The experiment in brief.

  1. The big question was whether modern-day synthetic cosmetics are a main cause of long-term damage to the skin microbiome.
  2. The premise put forward was that there is a thought that synthetic chemicals are one factor that disrupt the skin micro   biome.
  3. The investigation undertaken pitched a truly natural, a ‘claims-to-be-natural-but-isn’t’ and a synthetic product against each other in a body wash challenge.
  4. The conclusion drawn was that this work indicates that synthetic ingredients have an effect on skin microbiome biodiversity.

The main points that made me go ‘huh?’ were:

  • On point 1. The experimental protocol was to wash twice a day for 4 weeks. That is not a long-term study so can’t answer the question. A way around this would have been for the microbial analysis to continue post the 4 week time frame, maybe for a further 2 months with results of the micro biome mapped against the pre-experiment levels to see how the skin had responded once the product phase was over. As there are no results post the 4 week time frame we are unable to gauge whether the changes experienced persisted or constituted long-term damage. I would expect that long-term damage be demonstrated by a longer-term change in microbiome towards one that more closely resembled a dysfunctional skin sample.  That then brings up another question, what specifically does a dysfunctional skin sample look like for that skin area (given that the micro biome changes all over the body).
  • On point 2 I felt there needed to be a much deeper analysis of what constituted a synthetic chemical for the purpose of this study given the importance of that definition in drawing up a roadmap for future work.  I’ve looked at the brands webpage and they point out their philosophy there.  For the record they include soap (as in bars of soap), alcohol, alkalis,  fermented products (as separate from alcohol),  xanthan gum or antiseptics.  This list presents a number of other challenges in its self-given that the brands own product doesn’t meet it – the current cleaner formulations contain several essential oils which have antiseptic activity.   With such an unformed and scattered concept of what constitutes natural and synthetic I would find it hard to draw any meaningful conclusions from this study that relate to the ingredient profile of the products.  This again means the purpose of the study can’t be addressed.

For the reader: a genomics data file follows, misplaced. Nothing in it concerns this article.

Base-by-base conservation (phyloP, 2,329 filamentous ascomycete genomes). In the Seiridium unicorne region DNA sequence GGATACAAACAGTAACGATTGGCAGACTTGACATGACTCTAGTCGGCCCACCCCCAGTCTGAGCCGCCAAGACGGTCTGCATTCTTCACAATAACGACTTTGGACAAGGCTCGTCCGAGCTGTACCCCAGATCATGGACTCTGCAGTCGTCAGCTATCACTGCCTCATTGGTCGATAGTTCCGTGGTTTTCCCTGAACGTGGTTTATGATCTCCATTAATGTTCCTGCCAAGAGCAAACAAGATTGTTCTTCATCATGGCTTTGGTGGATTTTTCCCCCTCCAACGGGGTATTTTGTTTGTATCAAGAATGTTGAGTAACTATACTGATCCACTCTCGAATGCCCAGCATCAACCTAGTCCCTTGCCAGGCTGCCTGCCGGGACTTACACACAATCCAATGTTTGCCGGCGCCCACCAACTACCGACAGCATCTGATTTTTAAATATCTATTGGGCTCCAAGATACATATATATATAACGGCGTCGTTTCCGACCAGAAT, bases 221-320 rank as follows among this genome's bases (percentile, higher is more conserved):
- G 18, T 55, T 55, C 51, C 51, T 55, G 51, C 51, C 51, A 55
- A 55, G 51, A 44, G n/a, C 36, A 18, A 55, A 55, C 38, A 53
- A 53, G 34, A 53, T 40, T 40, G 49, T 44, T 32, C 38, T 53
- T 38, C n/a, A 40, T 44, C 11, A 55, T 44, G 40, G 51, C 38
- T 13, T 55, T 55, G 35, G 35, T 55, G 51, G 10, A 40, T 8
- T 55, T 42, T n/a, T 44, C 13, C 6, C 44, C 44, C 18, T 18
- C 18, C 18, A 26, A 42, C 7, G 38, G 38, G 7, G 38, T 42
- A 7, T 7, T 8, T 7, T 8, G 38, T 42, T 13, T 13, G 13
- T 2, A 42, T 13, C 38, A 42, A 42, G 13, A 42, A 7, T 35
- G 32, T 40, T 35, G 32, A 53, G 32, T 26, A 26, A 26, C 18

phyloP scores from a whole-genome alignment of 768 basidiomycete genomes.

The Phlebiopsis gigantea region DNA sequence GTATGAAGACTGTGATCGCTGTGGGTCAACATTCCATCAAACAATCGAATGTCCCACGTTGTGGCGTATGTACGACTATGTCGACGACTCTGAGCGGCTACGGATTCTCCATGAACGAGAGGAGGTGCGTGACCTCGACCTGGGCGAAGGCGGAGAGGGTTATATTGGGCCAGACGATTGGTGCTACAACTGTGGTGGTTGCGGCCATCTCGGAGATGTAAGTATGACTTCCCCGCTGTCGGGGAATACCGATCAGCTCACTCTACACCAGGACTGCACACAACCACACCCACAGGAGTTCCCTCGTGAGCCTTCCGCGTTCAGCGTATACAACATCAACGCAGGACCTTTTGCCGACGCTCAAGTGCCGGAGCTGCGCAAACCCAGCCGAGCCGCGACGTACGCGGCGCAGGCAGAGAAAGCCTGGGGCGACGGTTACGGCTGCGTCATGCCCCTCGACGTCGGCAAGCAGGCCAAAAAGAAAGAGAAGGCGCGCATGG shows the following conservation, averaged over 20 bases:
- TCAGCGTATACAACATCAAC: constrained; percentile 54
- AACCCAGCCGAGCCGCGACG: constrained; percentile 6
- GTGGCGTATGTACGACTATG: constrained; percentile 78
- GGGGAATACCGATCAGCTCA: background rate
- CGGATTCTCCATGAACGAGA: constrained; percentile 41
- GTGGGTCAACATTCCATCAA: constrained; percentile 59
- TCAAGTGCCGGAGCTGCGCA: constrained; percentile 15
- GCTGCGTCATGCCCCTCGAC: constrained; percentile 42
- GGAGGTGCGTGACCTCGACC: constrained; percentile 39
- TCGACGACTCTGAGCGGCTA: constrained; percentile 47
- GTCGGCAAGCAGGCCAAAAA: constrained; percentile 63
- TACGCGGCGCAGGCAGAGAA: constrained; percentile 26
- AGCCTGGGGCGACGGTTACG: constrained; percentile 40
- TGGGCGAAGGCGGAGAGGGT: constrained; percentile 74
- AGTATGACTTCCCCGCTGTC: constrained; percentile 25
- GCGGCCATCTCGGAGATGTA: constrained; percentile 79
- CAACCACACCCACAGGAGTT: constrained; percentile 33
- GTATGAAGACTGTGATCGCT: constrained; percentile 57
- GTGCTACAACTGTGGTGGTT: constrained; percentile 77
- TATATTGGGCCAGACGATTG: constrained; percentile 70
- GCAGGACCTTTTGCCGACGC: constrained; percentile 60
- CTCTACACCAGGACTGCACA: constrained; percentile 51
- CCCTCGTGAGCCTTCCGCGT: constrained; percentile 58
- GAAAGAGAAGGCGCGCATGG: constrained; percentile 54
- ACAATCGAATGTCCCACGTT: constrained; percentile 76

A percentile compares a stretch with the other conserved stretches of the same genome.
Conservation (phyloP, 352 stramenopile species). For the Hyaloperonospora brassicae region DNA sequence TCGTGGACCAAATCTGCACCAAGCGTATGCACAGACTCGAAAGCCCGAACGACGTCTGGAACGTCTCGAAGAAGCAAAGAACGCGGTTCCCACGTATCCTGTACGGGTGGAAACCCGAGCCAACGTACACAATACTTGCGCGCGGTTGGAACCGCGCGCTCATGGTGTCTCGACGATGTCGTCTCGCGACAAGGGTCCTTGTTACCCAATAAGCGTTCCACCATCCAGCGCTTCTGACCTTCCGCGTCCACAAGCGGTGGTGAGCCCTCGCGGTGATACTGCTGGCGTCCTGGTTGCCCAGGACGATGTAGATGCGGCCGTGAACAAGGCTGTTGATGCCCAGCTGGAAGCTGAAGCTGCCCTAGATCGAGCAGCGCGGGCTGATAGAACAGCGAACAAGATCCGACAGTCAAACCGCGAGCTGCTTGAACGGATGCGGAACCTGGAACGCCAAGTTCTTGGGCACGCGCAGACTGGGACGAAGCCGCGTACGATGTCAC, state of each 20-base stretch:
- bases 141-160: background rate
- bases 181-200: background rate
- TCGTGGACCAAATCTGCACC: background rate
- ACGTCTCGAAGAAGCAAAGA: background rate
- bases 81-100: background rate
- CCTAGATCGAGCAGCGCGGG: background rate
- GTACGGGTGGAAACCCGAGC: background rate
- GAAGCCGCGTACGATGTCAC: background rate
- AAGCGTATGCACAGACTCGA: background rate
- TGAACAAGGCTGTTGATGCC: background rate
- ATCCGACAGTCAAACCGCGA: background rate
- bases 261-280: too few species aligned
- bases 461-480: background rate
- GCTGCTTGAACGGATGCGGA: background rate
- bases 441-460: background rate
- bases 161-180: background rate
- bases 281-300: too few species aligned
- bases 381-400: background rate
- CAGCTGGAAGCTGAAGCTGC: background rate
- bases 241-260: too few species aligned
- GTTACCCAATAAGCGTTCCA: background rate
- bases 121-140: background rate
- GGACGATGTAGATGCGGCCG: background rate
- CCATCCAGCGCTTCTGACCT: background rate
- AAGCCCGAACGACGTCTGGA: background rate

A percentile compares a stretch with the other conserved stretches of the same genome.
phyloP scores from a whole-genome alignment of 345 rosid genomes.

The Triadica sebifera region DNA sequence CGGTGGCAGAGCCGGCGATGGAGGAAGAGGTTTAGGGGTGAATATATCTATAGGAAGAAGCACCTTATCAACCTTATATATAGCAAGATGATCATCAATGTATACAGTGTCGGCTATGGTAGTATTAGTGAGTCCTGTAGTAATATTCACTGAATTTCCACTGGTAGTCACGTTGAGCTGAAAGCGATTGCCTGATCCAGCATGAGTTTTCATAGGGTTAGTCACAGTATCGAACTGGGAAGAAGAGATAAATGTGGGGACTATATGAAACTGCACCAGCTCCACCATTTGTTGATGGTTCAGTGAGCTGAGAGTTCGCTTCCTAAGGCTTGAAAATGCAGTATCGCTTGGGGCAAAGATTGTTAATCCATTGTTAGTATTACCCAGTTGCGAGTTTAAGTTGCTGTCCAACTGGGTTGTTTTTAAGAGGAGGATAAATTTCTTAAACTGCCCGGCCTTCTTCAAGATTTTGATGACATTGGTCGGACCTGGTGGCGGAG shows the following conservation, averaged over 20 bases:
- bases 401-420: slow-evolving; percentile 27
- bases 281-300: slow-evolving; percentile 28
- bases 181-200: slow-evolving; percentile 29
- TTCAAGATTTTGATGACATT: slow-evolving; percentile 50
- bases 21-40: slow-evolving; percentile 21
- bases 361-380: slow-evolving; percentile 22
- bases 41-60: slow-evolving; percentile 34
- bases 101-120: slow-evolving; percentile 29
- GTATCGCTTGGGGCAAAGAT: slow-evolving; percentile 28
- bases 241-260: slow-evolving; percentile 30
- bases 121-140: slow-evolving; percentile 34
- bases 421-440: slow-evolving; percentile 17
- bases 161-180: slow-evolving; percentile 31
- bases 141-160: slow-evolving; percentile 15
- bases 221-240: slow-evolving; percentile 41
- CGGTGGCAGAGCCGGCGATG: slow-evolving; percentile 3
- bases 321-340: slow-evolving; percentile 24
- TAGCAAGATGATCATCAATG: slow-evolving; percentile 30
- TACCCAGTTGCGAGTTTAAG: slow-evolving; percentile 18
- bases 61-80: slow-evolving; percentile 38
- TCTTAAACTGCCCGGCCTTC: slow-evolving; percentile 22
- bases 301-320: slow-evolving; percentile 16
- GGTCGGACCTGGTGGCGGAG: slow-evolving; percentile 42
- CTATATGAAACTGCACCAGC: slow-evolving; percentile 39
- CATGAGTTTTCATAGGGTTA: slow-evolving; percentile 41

• On point 3 see point 2. The truly natural product does not meet the brands definition of a natural product as it contains antiseptics.
  • The conclusions (point 4) reached are misleading in my opinion.  It is true that the testing did show a micro biome response to the test protocol but that is all we can conclude.  This article from 2007, which has been cited 568 times so far tested the microbial diversity on the forearm of 6 healthy subjects and found there to be great diversity between subjects and diversity on the same subject over time.  They found that some microbes appear to be more transient than others, responding to varying external and internal factors while other microbes are more settled.  If this is true it would be unwise to read too much into small microbiota changes over a short time frame in a small sample size.